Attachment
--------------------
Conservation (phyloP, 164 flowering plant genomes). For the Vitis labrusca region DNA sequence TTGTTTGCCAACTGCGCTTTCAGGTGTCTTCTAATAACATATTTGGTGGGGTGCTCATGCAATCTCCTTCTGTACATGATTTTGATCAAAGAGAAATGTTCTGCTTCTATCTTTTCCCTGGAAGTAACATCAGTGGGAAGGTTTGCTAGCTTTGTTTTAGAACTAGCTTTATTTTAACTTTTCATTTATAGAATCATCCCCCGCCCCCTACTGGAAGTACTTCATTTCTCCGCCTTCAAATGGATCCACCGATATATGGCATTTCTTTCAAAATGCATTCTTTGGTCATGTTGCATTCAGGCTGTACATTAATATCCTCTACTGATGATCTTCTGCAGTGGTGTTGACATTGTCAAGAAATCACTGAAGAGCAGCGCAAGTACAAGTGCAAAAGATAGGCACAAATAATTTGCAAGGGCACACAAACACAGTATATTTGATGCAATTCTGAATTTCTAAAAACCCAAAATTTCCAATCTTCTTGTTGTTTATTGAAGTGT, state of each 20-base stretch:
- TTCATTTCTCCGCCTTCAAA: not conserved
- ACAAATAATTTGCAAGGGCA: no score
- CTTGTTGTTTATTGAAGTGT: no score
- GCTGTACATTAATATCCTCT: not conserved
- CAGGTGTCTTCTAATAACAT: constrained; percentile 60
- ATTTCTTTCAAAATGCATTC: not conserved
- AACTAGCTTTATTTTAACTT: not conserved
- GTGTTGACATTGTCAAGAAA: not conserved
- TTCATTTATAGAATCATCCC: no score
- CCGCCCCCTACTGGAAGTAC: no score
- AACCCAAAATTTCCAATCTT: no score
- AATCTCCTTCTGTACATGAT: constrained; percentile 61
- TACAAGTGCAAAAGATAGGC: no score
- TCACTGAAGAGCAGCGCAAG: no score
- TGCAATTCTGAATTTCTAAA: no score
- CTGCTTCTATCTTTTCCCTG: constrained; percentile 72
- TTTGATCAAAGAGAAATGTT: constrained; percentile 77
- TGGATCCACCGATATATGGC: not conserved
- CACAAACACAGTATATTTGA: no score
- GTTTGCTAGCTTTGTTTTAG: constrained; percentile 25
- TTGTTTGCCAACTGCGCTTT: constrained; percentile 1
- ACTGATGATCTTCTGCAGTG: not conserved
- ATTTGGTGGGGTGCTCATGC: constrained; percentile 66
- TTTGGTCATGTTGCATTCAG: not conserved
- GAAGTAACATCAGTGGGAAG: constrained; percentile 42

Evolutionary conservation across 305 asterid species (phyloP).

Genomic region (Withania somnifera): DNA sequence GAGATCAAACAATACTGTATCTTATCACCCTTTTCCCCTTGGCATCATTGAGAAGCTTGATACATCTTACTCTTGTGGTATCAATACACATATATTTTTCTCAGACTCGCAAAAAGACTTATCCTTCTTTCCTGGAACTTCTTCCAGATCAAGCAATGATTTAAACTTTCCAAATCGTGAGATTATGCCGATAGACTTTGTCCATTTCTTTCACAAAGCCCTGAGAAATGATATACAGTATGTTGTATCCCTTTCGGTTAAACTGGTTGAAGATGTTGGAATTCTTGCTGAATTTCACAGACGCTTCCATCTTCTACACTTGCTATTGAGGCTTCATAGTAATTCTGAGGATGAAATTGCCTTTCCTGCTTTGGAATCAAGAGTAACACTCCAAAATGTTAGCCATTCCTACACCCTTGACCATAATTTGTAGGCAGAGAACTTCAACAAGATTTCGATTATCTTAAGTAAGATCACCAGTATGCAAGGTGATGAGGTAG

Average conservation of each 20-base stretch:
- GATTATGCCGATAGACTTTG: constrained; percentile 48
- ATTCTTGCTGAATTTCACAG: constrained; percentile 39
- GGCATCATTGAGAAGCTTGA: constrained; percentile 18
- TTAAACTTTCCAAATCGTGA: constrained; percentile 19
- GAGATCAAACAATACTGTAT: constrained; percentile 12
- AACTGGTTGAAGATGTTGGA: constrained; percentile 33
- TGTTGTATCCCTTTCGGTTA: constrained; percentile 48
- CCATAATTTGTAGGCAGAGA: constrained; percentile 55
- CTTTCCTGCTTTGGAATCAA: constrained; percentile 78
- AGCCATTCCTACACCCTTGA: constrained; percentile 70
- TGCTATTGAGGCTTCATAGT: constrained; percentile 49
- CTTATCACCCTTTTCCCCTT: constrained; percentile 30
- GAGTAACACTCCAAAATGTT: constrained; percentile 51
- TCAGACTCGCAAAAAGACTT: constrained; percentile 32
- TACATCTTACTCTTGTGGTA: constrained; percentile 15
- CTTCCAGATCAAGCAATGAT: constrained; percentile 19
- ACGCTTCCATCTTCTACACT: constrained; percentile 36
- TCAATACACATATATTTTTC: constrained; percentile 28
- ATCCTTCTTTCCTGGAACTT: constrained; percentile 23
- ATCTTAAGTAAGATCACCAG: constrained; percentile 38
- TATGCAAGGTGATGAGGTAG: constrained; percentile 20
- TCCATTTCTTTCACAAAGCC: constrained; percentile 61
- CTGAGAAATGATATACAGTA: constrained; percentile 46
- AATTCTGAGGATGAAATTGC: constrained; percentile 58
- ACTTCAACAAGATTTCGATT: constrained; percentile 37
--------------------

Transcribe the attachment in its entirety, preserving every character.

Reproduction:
Conservation (phyloP, 164 flowering plant genomes). For the Vitis labrusca region DNA sequence TTGTTTGCCAACTGCGCTTTCAGGTGTCTTCTAATAACATATTTGGTGGGGTGCTCATGCAATCTCCTTCTGTACATGATTTTGATCAAAGAGAAATGTTCTGCTTCTATCTTTTCCCTGGAAGTAACATCAGTGGGAAGGTTTGCTAGCTTTGTTTTAGAACTAGCTTTATTTTAACTTTTCATTTATAGAATCATCCCCCGCCCCCTACTGGAAGTACTTCATTTCTCCGCCTTCAAATGGATCCACCGATATATGGCATTTCTTTCAAAATGCATTCTTTGGTCATGTTGCATTCAGGCTGTACATTAATATCCTCTACTGATGATCTTCTGCAGTGGTGTTGACATTGTCAAGAAATCACTGAAGAGCAGCGCAAGTACAAGTGCAAAAGATAGGCACAAATAATTTGCAAGGGCACACAAACACAGTATATTTGATGCAATTCTGAATTTCTAAAAACCCAAAATTTCCAATCTTCTTGTTGTTTATTGAAGTGT, state of each 20-base stretch:
- TTCATTTCTCCGCCTTCAAA: not conserved
- ACAAATAATTTGCAAGGGCA: no score
- CTTGTTGTTTATTGAAGTGT: no score
- GCTGTACATTAATATCCTCT: not conserved
- CAGGTGTCTTCTAATAACAT: constrained; percentile 60
- ATTTCTTTCAAAATGCATTC: not conserved
- AACTAGCTTTATTTTAACTT: not conserved
- GTGTTGACATTGTCAAGAAA: not conserved
- TTCATTTATAGAATCATCCC: no score
- CCGCCCCCTACTGGAAGTAC: no score
- AACCCAAAATTTCCAATCTT: no score
- AATCTCCTTCTGTACATGAT: constrained; percentile 61
- TACAAGTGCAAAAGATAGGC: no score
- TCACTGAAGAGCAGCGCAAG: no score
- TGCAATTCTGAATTTCTAAA: no score
- CTGCTTCTATCTTTTCCCTG: constrained; percentile 72
- TTTGATCAAAGAGAAATGTT: constrained; percentile 77
- TGGATCCACCGATATATGGC: not conserved
- CACAAACACAGTATATTTGA: no score
- GTTTGCTAGCTTTGTTTTAG: constrained; percentile 25
- TTGTTTGCCAACTGCGCTTT: constrained; percentile 1
- ACTGATGATCTTCTGCAGTG: not conserved
- ATTTGGTGGGGTGCTCATGC: constrained; percentile 66
- TTTGGTCATGTTGCATTCAG: not conserved
- GAAGTAACATCAGTGGGAAG: constrained; percentile 42

Evolutionary conservation across 305 asterid species (phyloP).

Genomic region (Withania somnifera): DNA sequence GAGATCAAACAATACTGTATCTTATCACCCTTTTCCCCTTGGCATCATTGAGAAGCTTGATACATCTTACTCTTGTGGTATCAATACACATATATTTTTCTCAGACTCGCAAAAAGACTTATCCTTCTTTCCTGGAACTTCTTCCAGATCAAGCAATGATTTAAACTTTCCAAATCGTGAGATTATGCCGATAGACTTTGTCCATTTCTTTCACAAAGCCCTGAGAAATGATATACAGTATGTTGTATCCCTTTCGGTTAAACTGGTTGAAGATGTTGGAATTCTTGCTGAATTTCACAGACGCTTCCATCTTCTACACTTGCTATTGAGGCTTCATAGTAATTCTGAGGATGAAATTGCCTTTCCTGCTTTGGAATCAAGAGTAACACTCCAAAATGTTAGCCATTCCTACACCCTTGACCATAATTTGTAGGCAGAGAACTTCAACAAGATTTCGATTATCTTAAGTAAGATCACCAGTATGCAAGGTGATGAGGTAG

Average conservation of each 20-base stretch:
- GATTATGCCGATAGACTTTG: constrained; percentile 48
- ATTCTTGCTGAATTTCACAG: constrained; percentile 39
- GGCATCATTGAGAAGCTTGA: constrained; percentile 18
- TTAAACTTTCCAAATCGTGA: constrained; percentile 19
- GAGATCAAACAATACTGTAT: constrained; percentile 12
- AACTGGTTGAAGATGTTGGA: constrained; percentile 33
- TGTTGTATCCCTTTCGGTTA: constrained; percentile 48
- CCATAATTTGTAGGCAGAGA: constrained; percentile 55
- CTTTCCTGCTTTGGAATCAA: constrained; percentile 78
- AGCCATTCCTACACCCTTGA: constrained; percentile 70
- TGCTATTGAGGCTTCATAGT: constrained; percentile 49
- CTTATCACCCTTTTCCCCTT: constrained; percentile 30
- GAGTAACACTCCAAAATGTT: constrained; percentile 51
- TCAGACTCGCAAAAAGACTT: constrained; percentile 32
- TACATCTTACTCTTGTGGTA: constrained; percentile 15
- CTTCCAGATCAAGCAATGAT: constrained; percentile 19
- ACGCTTCCATCTTCTACACT: constrained; percentile 36
- TCAATACACATATATTTTTC: constrained; percentile 28
- ATCCTTCTTTCCTGGAACTT: constrained; percentile 23
- ATCTTAAGTAAGATCACCAG: constrained; percentile 38
- TATGCAAGGTGATGAGGTAG: constrained; percentile 20
- TCCATTTCTTTCACAAAGCC: constrained; percentile 61
- CTGAGAAATGATATACAGTA: constrained; percentile 46
- AATTCTGAGGATGAAATTGC: constrained; percentile 58
- ACTTCAACAAGATTTCGATT: constrained; percentile 37